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In mathematics, **topology** (from the Greek words τόπος, 'place, location', and λόγος, 'study') is concerned with the properties of a geometric object that are preserved under continuous deformations, such as stretching, twisting, crumpling, and bending; that is, without closing holes, opening holes, tearing, gluing, or passing through itself.

A topological space is a set endowed with a structure, called a *topology*, which allows defining continuous deformation of subspaces, and, more generally, all kinds of continuity. Euclidean spaces, and, more generally, metric spaces are examples of a topological space, as any distance or metric defines a topology. The deformations that are considered in topology are homeomorphisms and homotopies. A property that is invariant under such deformations is a topological property. The following are basic examples of topological properties: the dimension, which allows distinguishing between a line and a surface; compactness, which allows distinguishing between a line and a circle; connectedness, which allows distinguishing a circle from two non-intersecting circles.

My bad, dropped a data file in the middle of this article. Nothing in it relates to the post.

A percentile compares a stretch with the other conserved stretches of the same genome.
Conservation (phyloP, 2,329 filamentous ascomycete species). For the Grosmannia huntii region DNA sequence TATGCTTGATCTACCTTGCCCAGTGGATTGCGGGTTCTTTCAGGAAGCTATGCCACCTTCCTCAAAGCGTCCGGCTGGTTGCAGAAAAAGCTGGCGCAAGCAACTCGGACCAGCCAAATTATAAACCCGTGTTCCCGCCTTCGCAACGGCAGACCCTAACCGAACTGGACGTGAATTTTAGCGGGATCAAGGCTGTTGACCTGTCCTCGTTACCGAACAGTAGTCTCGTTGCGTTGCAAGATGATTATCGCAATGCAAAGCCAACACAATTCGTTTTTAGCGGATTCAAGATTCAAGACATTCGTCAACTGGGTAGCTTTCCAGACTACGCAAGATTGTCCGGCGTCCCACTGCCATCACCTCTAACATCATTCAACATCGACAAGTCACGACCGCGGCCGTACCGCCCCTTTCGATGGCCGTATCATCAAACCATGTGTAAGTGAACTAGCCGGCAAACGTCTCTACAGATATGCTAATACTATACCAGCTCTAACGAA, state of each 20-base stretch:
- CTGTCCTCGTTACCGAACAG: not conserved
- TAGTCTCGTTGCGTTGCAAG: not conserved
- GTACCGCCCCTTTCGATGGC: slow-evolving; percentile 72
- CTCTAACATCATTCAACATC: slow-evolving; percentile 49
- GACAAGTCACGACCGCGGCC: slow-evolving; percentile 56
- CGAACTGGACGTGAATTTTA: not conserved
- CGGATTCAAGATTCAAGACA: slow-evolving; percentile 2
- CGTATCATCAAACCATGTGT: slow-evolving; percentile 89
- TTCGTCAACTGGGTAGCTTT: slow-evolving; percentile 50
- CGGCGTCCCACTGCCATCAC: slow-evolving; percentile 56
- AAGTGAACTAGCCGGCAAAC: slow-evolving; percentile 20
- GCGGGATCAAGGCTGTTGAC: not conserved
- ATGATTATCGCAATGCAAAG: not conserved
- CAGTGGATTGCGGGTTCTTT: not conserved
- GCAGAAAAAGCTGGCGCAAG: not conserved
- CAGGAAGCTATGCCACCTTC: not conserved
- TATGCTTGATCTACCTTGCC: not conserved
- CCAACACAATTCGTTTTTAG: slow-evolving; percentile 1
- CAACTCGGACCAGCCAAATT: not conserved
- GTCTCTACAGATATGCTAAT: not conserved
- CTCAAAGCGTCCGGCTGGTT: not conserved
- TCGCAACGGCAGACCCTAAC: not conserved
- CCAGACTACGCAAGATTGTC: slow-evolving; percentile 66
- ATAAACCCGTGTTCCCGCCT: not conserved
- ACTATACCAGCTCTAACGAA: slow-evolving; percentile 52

The ideas underlying topology go back to Gottfried Leibniz, who in the 17th century envisioned the *geometria situs* and *analysis situs*. Leonhard Euler's Seven Bridges of Königsberg problem and polyhedron formula are arguably the field's first theorems. The term *topology* was introduced by Johann Benedict Listing in the 19th century; although, it was not until the first decades of the 20th century that the idea of a topological space was developed.